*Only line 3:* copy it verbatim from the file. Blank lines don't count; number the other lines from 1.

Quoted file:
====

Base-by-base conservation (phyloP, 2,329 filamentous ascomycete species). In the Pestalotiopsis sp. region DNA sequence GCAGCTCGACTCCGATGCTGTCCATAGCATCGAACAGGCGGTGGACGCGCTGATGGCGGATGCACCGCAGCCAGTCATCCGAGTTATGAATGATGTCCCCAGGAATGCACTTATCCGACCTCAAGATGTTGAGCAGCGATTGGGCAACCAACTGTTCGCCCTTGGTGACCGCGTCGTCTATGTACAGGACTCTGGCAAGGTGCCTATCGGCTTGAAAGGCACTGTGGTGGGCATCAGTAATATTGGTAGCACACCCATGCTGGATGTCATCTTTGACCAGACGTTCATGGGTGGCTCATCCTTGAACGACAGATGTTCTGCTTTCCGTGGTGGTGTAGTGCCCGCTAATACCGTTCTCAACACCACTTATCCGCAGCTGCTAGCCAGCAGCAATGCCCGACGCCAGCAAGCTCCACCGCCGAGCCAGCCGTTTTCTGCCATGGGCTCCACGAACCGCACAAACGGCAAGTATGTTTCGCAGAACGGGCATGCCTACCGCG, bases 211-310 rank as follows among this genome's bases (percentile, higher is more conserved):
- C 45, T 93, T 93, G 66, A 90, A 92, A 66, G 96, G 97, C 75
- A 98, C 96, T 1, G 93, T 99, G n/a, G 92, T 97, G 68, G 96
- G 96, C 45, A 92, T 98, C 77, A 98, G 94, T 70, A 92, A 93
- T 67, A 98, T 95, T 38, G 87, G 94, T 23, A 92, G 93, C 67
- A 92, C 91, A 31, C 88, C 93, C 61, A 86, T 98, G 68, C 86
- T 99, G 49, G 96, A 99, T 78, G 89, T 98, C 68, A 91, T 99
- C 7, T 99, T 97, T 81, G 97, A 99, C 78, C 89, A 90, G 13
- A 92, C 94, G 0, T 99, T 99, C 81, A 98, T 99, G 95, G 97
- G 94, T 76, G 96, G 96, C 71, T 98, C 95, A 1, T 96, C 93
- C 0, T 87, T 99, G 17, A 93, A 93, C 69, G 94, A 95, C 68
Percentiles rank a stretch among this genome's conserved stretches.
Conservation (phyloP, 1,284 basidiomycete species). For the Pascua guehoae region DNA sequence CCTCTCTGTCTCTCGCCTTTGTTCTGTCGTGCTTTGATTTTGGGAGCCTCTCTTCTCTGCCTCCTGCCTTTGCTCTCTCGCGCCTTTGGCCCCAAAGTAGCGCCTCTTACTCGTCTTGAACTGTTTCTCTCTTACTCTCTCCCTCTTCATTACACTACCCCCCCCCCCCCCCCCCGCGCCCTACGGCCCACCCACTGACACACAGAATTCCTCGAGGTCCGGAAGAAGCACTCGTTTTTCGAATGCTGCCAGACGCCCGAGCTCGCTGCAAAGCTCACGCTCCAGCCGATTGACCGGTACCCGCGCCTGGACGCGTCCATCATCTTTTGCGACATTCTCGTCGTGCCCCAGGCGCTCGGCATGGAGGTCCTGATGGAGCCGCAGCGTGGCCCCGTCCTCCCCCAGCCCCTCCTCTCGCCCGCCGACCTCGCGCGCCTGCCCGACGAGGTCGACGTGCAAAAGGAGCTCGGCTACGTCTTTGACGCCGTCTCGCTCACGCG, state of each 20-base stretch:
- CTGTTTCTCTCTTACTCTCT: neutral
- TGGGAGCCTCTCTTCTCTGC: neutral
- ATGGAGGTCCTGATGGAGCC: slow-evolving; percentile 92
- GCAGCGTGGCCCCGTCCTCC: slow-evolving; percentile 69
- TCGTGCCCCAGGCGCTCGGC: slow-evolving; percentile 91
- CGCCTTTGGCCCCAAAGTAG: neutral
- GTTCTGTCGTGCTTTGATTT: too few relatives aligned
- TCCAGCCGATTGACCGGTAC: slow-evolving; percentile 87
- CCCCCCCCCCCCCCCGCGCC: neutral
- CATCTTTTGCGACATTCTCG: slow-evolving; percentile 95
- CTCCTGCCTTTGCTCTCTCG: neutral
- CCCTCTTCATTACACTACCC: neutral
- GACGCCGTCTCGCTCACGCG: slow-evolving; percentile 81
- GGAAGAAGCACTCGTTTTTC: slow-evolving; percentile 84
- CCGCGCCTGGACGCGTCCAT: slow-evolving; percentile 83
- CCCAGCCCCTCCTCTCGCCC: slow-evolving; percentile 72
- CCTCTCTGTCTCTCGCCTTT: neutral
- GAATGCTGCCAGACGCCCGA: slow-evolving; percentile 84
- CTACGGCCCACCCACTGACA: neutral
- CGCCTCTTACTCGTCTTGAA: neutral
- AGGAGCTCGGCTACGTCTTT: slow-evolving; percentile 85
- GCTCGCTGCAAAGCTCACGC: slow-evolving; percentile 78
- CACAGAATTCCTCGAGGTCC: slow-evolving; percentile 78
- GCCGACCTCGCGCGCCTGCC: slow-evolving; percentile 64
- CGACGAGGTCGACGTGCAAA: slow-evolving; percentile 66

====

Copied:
- A 98, C 96, T 1, G 93, T 99, G n/a, G 92, T 97, G 68, G 96